The attraction is not only Marguerite’s endearing personality, however. The shop offers high quality Italian fare that prompts many wealthy, loyal customers like kings and ambassadors to send their chauffeurs to pick up pasta delivered fresh from Italy twice a week, as well as top quality fruit and vegetables. When Sicilian tomatoes are in season (for instance, now), this is about the only place in Geneva you can get the non-greenhouse type. Several varieties are available for different uses – salads, cooking, etc. When you taste these tomatoes you understand why tomatoes are classified as fruit, because they are as intense and sweet as a ripe red strawberry right off the vine. The Sicilian eggplants are also worth a try; they take on a sweet, almost confit, taste when cooked, and it is not necessary to salt them before cooking.
An ever-changing cornucopia of pasta is on offer – always between 30 and 40 varieties from regions all over Italy. If you’re out to discover something new, try the Trofie alle Castagne, made with chestnut flour, and one of the oldest and most typical pastas from the Liguria region, or the Croxetti, from the historic mountain town of Varese Ligure in the same region, which look rather like large coins with their patterned stamps, a great accompaniment to roasted meat au jus (pour a little of the jus over the pasta).
For olive oil connoisseurs, a wide range from all producing regions is to be had. Balsamic vinegars are not lacking, ranging from simpler, less expensive ones for cooking to exquisite aged ones, such as the 40-year-old Pier Luigi Sereni, tasted by the drop on a ripe red strawberry or a crostini. High-quality condiments and sauces – including a large assortment of pestos and tomato-based sauces, onion jam, Balsamic jelly, red bell pepper jam, just to name a few – make it easy to whip up a quick but delicious pasta dish, or prepare simple but tasty starters or aperitif accompaniments. The jams and confits can also be added to consommés or served with one of the fine Italian cheeses on offer, and to make original crostini and antipasti using the fine selection of ham and sausages.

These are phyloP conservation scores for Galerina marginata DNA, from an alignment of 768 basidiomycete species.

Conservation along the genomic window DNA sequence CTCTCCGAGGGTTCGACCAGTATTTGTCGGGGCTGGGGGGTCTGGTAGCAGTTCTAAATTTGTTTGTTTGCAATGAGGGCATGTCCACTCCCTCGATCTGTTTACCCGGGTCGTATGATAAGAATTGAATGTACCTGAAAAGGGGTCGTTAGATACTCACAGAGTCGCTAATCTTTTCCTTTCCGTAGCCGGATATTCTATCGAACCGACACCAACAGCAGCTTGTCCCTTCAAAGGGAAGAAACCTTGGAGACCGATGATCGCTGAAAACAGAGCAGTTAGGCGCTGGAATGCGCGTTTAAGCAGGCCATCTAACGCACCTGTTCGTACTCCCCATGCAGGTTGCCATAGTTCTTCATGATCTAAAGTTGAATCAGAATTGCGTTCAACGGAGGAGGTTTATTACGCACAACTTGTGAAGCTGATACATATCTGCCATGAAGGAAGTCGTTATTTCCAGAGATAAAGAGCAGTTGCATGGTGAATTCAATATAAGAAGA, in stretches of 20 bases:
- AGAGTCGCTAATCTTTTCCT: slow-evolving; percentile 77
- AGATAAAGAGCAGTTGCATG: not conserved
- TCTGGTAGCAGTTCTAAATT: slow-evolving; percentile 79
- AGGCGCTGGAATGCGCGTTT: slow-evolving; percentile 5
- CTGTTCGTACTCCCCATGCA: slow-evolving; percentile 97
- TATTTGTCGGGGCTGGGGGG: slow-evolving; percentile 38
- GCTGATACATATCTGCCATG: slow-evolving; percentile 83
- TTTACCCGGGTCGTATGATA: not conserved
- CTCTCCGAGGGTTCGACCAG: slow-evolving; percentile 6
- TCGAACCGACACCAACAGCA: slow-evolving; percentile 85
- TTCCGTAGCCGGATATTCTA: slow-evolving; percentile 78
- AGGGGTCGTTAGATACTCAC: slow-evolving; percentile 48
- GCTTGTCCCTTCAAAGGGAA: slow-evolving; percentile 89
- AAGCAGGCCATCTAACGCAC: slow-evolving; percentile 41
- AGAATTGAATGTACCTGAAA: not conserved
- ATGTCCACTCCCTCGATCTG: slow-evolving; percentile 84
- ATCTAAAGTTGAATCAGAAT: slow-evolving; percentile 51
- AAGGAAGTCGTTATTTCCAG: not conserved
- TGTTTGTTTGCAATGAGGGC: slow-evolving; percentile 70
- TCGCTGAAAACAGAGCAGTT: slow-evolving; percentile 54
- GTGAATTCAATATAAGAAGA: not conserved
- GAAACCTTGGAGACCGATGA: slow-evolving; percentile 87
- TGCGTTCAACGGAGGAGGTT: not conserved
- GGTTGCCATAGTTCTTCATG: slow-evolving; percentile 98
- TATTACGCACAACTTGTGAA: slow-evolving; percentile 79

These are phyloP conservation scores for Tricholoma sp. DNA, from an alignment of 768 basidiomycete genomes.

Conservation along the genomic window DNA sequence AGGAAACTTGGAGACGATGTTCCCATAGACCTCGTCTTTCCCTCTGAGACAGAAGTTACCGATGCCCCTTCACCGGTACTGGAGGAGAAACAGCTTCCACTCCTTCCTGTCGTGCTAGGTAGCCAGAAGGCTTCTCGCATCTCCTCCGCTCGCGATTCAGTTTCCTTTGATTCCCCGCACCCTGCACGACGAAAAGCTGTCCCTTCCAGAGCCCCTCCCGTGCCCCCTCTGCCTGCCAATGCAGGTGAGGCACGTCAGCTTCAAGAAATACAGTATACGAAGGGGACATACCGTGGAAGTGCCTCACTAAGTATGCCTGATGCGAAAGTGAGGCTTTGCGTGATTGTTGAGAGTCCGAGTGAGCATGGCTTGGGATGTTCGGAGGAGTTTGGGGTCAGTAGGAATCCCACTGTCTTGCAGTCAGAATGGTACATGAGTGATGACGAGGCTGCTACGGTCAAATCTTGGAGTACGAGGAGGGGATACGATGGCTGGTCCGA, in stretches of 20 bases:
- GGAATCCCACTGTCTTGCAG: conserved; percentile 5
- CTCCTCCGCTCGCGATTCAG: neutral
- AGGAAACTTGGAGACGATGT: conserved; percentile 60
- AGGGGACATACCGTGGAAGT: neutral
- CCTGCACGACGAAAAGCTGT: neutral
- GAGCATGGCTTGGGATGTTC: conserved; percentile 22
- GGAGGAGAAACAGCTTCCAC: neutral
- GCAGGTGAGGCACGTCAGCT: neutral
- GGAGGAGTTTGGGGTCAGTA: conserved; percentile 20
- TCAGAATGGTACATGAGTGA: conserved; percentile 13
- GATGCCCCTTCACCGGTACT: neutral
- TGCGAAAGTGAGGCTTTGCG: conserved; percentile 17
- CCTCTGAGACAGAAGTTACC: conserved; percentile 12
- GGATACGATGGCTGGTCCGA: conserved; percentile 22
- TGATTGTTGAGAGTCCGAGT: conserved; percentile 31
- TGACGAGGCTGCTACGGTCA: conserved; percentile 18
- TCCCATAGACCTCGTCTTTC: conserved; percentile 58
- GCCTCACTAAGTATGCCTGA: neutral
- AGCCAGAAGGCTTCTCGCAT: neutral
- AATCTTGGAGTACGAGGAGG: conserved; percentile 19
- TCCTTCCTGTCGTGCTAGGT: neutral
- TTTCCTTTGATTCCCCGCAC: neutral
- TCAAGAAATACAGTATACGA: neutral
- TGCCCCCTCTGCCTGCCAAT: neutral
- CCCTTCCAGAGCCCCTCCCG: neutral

The wine cellar will transport you immediately from Geneva to Italy. Its traditional Italian-style construction and perfect temperature and humidity control allow Rosario to offer a full range of Italian wine stored under optimal conditions, from affordable, good-quality wines to top-of-the-line wines cherished by collectors.
White wines, such as the Canus Friulano or Pinot Grigio, or the Villa Raiano Greco di Tufo, will provide a pleasant change from French or Swiss varietal wines when served with fish or chicken dishes. Red wines, such as Fontodi‘s rich Vigna del Sorbo, characterful thanks to its 100% Sangiovese varietal composition, or their less intense Chianti Classico, with only 85% Sangiovese and 15 % Cabernet Sauvignon, both go well with grilled meat or pesto dishes, and offer highly affordable options.
In the mid-price range, treat yourself to a Flaccianello della Pieve 2005, with endless layers of fruit and long in the mouth. If your taste buds really pine for more and your pocket allows, try the 1995 Conterno Giacomo Barolo, a classic, or Giuseppe Quintarelli‘s 1993 Amarone della Valpolicella, full of character and intense flavors, somewhat resembling a Madeira or Port yet still characterized as a dry wine, and which can stand up to strong flavors like wild boar or dark chocolate.
Italian gourmet food, wine and catering; delivery for large orders
12, rue des Pâquis
Tel./Fax +41 22 732 4591 E-mail firstname.lastname@example.org
Recipe of the Week:
Trofie alle Castagne pasta with Pesto, Potatoes and Green Beans
Serves 4 people
2 jars of Genoese pesto for 500 g of Trofie
3 potatoes, cut into thin Julienne strips
75 g of French-style green beans, ends cut off and cut in half
Fresh Parmesan cheese to taste
Boil 3 liters of water, adding salt. Add potato strips and Trofie pasta. Cook for 10 minutes. Add green beans. In a separate pan (I use a wok), heat pesto sauce on very low heat. Cook pasta/vegetable mixture until all is al dente. Drain. Add mixture to warm pesto sauce. Continue to heat on very low heat, turning gently, for 2 minutes. Serve immediately. Season to taste with freshly grated Parmesan.
Wine suggestion: Canus Pinot Grigio or Fontodi Vigna del Sorbo, depending on whether you prefer red or white